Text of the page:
By Sean Ryan - 28 September, 2015
Limerick-native Fr Seamus Madigan has been appointed head chaplain to the Irish Defence Forces.
His appointment follows nine years as chaplain at Sarsfield Barracks in Limerick.
In that time he has served on overseas missions in Kosovo, Chad and the Lebanon as well as providing pastoral care and spiritual support to Defence Forces members in Limerick.
Fr Seamus said it is was “a great honour” to be appointed to the new role, where he will head up a team of 14 chaplains.
“It is a big move, but it is a great opportunity too,” said Fr Seamus, who will be based at Defence Forces headquarters in McKee Barracks in Dublin.
“I will be quite involved with the 1916 centenary celebrations and it will be a wonderful honour to be in the centre of that,” he added.
Fr Seamus’ mother Kathleen and six of his seven siblings still live in the Croagh area.
He was ordained in Croagh in 1991 for the Society of St Francis de Sales (Salesians), and was incardinated in the Diocese of Limerick in 2003 when he was appointed chaplain in Castletroy Community College, a post he held until taking up the chaplaincy at Sarsfield Barracks, where he served for nine years.
He also served as Diocesan Communications Officer for a period until 2007, and presented a show on Live 95FM and 102fm local radio.
Congratulating Fr Madigan on his appointment, the Bishop of Limerick, Dr Brendan Leahy said, “Seamus has been a very popular chaplain in Sarsfield Barracks both in his duties here and during his service abroad with the peacekeeping operations.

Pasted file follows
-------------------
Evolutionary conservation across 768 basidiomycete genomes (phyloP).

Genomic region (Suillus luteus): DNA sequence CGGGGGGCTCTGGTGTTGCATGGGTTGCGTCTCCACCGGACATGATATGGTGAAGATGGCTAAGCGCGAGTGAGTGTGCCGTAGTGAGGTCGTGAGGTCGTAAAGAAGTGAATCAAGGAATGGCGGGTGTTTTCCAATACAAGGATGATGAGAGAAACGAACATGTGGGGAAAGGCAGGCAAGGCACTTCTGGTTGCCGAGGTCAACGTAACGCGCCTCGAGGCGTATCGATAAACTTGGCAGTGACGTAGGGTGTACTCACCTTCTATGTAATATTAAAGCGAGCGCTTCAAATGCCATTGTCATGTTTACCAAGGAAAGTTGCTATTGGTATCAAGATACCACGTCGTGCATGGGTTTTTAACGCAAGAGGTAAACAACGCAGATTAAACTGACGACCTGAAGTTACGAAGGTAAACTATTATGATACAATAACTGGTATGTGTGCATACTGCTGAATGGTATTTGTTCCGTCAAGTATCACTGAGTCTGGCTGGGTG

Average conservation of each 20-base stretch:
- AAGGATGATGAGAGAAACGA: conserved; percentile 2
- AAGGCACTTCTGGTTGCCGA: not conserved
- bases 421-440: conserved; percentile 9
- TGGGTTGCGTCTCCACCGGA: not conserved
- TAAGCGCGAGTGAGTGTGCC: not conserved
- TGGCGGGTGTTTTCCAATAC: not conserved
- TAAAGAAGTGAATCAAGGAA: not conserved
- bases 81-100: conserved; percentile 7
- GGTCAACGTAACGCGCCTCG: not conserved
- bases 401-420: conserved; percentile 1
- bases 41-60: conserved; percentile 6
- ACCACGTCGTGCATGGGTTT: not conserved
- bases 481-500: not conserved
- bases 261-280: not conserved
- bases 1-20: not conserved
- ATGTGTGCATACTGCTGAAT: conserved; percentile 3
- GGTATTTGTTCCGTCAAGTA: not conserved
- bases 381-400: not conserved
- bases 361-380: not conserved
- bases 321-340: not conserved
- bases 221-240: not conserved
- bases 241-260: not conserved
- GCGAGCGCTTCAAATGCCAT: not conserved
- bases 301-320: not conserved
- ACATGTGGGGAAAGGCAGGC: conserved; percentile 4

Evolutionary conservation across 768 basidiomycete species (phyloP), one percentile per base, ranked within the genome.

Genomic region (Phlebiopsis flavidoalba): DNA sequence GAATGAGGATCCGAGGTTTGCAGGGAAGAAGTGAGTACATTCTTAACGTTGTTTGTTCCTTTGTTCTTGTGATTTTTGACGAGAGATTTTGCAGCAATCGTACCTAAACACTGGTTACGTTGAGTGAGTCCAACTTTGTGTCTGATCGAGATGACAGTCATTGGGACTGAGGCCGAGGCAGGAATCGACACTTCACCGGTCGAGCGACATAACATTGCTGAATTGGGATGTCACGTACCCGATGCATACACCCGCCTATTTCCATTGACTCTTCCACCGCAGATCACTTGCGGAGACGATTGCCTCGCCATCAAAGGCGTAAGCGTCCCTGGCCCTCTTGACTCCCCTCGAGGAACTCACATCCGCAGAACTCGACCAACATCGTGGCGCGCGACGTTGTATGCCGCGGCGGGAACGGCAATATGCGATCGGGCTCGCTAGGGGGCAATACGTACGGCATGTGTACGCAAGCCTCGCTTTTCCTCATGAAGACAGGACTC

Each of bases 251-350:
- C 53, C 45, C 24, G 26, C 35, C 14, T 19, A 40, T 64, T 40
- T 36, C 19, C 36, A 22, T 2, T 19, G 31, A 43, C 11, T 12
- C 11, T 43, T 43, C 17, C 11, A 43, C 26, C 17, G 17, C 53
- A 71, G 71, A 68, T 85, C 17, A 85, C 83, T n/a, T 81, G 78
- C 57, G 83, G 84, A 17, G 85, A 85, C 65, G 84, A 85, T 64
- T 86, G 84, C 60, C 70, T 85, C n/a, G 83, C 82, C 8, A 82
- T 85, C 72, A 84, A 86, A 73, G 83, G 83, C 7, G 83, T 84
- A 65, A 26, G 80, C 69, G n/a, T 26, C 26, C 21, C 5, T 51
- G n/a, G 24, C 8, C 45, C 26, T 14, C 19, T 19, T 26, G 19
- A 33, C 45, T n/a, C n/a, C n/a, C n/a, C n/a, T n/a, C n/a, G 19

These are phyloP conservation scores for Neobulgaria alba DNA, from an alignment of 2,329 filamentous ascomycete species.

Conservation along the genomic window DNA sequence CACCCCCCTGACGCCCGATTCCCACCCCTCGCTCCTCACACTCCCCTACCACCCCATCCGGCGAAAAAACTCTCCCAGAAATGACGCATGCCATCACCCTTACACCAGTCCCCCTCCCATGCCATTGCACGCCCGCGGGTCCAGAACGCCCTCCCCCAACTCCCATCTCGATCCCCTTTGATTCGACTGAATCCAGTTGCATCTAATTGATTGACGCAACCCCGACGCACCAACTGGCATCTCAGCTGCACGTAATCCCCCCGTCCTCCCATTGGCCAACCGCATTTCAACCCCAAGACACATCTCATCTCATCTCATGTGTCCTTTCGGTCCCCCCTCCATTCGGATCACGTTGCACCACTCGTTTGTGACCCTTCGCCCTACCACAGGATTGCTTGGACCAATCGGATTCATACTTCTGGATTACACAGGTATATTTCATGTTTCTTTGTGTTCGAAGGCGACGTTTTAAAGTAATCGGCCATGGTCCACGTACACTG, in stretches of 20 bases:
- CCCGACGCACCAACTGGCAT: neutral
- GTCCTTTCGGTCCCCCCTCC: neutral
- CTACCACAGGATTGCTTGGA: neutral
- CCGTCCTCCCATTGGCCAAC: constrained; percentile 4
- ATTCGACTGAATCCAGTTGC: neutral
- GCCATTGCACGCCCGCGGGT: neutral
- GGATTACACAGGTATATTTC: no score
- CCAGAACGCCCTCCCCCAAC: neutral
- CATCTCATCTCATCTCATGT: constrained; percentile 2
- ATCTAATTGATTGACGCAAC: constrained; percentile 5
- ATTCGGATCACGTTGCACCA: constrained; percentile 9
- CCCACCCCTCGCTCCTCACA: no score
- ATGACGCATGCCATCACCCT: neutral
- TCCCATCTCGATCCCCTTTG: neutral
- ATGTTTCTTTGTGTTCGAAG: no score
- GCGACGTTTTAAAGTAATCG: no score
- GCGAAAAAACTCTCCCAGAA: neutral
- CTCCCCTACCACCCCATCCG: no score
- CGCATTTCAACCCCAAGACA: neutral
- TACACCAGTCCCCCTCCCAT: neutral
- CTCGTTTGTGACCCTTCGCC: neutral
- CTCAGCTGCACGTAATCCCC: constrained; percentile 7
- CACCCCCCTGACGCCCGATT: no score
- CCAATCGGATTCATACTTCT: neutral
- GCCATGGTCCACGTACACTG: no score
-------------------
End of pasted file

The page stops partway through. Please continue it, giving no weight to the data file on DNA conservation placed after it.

“He will now take his strong and caring pastoral role and spiritual support to the national post and we wish him well in this. We will miss him, but at least we know he will also have contact with Limerick in his new role, and look forward to meeting him through that.”
Chaplains are appointed to a military installation by their bishop or religious superior after consultation with the head chaplain and following approval by the Minister for Defence.
All bring with them qualifications and skills in from a wide range of pastoral care situations as university chaplains and lecturers, former missionaries, teachers, musicians, broadcasting, sportsmen.
Chaplains do not carry rank. Instead they hold the title ‘Chaplain to the Forces’ (CF).
A chaplain accompanies each deployment of soldiers. During the activation of a unit, he familiarises himself with all appointment holders and with all ranks.
His contact with all personnel is also supported by chaplains at home in Ireland and with fellow chaplains from other nationalities serving in the mission area.